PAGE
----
Chinese e-commerce company
this week quietly launched an online marketplace in the U.S. called Temu, the latest example of overseas expansions by Chinese companies as the economy at home slows down.
Similar to Shein, the Chinese ultrafast-fashion e-commerce company, Temu boasts competitive prices. It features products in 14 categories, including apparel, accessories, pet supplies and beauty products, and it offers a 20% discount to first-time shoppers and free shipping for orders of $49 or more.
The launch came without fanfare. Temu’s website and social-media accounts don’t mention its links to Pinduoduo. However, its page codes contain references to “Pinduoduo,” “PDD”—Pinduoduo’s stock symbol—and “Xunmeng,” the name of Pinduoduo’s main Chinese entity. Midlevel Pinduoduo executives said Temu is operated by Pinduoduo.
According to Temu’s website, its business in the U.S. is operated by Whaleco Inc., a Delaware-based company. A Singapore-based company, Elementary Innovation Pte., handles its business outside the U.S. Elementary Innovation lists Zheng Zhenwei, a founding member and senior vice president of Pinduoduo, as its director.
Pinduoduo and Temu didn’t respond to requests for comment.
Pinduoduo’s move follows overseas ventures by Chinese companies including ByteDance Ltd.’s short-video app TikTok and Shein, which has gained explosive popularity across the world with its extremely competitive prices and speedy supply chain.
Founded in 2015, Shanghai-based Pinduoduo has quickly emerged to become a challenger to Chinese rivals
as it gains popularity among lower-income consumers in China with its discounted goods. Pinduoduo amassed 882 million annual active users as of March, according to its first-quarter earnings report, capturing 88% of the country’s estimated one billion internet users.
In a call with analysts in late August, Pinduoduo Chief Executive Chen Lei said the company sees cross-border e-commerce as one of the new opportunities to explore. “We also see that many peers in the industry are achieving good results,” Mr. Chen said. “So we believe that it is a direction that is worth trying out for us.”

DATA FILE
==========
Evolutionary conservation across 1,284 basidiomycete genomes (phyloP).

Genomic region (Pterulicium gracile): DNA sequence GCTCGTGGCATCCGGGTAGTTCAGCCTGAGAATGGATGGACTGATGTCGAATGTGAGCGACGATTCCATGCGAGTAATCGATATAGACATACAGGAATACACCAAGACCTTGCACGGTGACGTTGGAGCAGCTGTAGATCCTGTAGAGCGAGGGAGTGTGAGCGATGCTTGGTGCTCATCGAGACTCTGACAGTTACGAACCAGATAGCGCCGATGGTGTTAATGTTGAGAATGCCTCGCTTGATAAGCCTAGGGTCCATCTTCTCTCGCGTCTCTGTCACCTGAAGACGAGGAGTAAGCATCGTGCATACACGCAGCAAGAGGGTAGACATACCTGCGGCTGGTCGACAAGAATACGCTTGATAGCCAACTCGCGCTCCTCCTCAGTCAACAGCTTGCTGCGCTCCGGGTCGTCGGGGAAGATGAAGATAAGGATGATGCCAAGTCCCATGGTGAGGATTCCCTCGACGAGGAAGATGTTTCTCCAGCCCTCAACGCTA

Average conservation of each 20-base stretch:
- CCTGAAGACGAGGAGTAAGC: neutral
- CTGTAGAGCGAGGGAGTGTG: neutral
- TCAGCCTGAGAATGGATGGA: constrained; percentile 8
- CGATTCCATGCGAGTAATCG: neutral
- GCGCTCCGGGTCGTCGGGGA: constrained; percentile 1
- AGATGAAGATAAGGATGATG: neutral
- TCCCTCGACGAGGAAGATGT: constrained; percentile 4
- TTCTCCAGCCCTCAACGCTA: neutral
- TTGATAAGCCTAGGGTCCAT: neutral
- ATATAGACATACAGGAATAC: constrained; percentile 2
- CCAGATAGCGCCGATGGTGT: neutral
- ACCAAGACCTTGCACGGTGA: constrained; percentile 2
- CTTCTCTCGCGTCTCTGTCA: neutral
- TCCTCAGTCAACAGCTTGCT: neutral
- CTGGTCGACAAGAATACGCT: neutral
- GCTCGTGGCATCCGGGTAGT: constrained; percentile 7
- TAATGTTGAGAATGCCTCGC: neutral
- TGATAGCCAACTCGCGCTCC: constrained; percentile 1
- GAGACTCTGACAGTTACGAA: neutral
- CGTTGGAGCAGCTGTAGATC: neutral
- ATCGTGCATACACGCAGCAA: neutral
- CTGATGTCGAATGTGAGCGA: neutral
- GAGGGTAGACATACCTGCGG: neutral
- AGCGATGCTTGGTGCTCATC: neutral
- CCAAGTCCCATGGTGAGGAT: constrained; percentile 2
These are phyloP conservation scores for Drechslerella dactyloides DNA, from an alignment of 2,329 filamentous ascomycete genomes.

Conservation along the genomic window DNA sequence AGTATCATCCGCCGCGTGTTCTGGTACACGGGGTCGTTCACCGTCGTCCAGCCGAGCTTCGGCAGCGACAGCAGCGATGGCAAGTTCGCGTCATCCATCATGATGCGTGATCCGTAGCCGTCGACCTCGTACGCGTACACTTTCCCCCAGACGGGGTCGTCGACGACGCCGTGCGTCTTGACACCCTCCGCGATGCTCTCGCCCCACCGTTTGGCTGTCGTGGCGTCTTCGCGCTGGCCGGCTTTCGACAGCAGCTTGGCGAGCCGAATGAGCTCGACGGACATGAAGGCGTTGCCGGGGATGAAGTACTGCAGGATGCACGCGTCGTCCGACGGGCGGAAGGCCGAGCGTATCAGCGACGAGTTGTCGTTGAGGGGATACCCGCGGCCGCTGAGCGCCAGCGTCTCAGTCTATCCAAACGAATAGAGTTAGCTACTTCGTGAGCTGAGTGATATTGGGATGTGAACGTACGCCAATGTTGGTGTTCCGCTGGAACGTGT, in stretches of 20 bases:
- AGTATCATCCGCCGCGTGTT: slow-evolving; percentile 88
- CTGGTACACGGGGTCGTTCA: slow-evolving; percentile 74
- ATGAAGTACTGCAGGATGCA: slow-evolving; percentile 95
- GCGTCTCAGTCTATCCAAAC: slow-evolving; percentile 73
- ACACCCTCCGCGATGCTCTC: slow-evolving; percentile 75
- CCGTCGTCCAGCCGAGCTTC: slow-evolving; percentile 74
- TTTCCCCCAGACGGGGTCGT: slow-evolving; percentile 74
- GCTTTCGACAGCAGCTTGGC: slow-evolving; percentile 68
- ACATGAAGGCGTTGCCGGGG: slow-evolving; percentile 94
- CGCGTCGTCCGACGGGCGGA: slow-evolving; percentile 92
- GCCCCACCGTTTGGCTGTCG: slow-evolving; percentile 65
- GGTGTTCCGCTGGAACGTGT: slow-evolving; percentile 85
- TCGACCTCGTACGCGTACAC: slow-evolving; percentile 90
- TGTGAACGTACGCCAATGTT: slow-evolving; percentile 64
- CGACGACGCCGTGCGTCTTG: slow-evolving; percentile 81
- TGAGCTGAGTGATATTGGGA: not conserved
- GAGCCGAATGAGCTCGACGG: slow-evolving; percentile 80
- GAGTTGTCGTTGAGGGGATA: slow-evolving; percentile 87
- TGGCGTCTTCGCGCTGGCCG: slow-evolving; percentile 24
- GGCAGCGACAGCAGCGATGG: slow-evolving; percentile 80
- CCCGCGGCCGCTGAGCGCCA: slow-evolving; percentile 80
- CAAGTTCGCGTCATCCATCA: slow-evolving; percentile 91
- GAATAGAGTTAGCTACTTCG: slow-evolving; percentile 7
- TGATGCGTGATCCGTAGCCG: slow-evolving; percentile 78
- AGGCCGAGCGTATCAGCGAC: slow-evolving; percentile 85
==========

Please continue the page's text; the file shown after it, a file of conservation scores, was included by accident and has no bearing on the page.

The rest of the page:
Pinduoduo’s overseas expansion comes at a time when China’s economic slowdown, worsened by Beijing’s stringent Covid-19 control measures, has rippled through a tech sector already grappling with the aftermath of a regulatory clampdown.
Chinese consumers are tightening their belts as the economic fallout drags on. Alibaba in August failed to post revenue growth for the first time since its 2014 listing. JD.com also recorded the slowest revenue increase for the second quarter since it went public in 2014.
Meanwhile, Pinduoduo’s sales rose 36% in the same quarter, though its revenue is just 15% of Alibaba’s.
Temu, like Shein, highlights women’s fashion on its website and caters to young, Western consumers. But Temu also features products from other categories on its homepage.
Mr. Chen told analysts on Monday that Pinduoduo “will not just simply repeat what others have done in this field.”
Meanwhile, Beijing-based ByteDance has been doubling down in e-commerce in global markets, leveraging its popular short-video app TikTok to attract shoppers. TikTok launched its e-commerce marketplace TikTok Shop earlier this year and has expanded to the U.K. and six countries in Southeast Asia. TikTok has garnered more than $1 billion in total sales value for products sold in the first half of this year through e-commerce, according to employees familiar with the performance.
TikTok didn’t respond to a request for comment.
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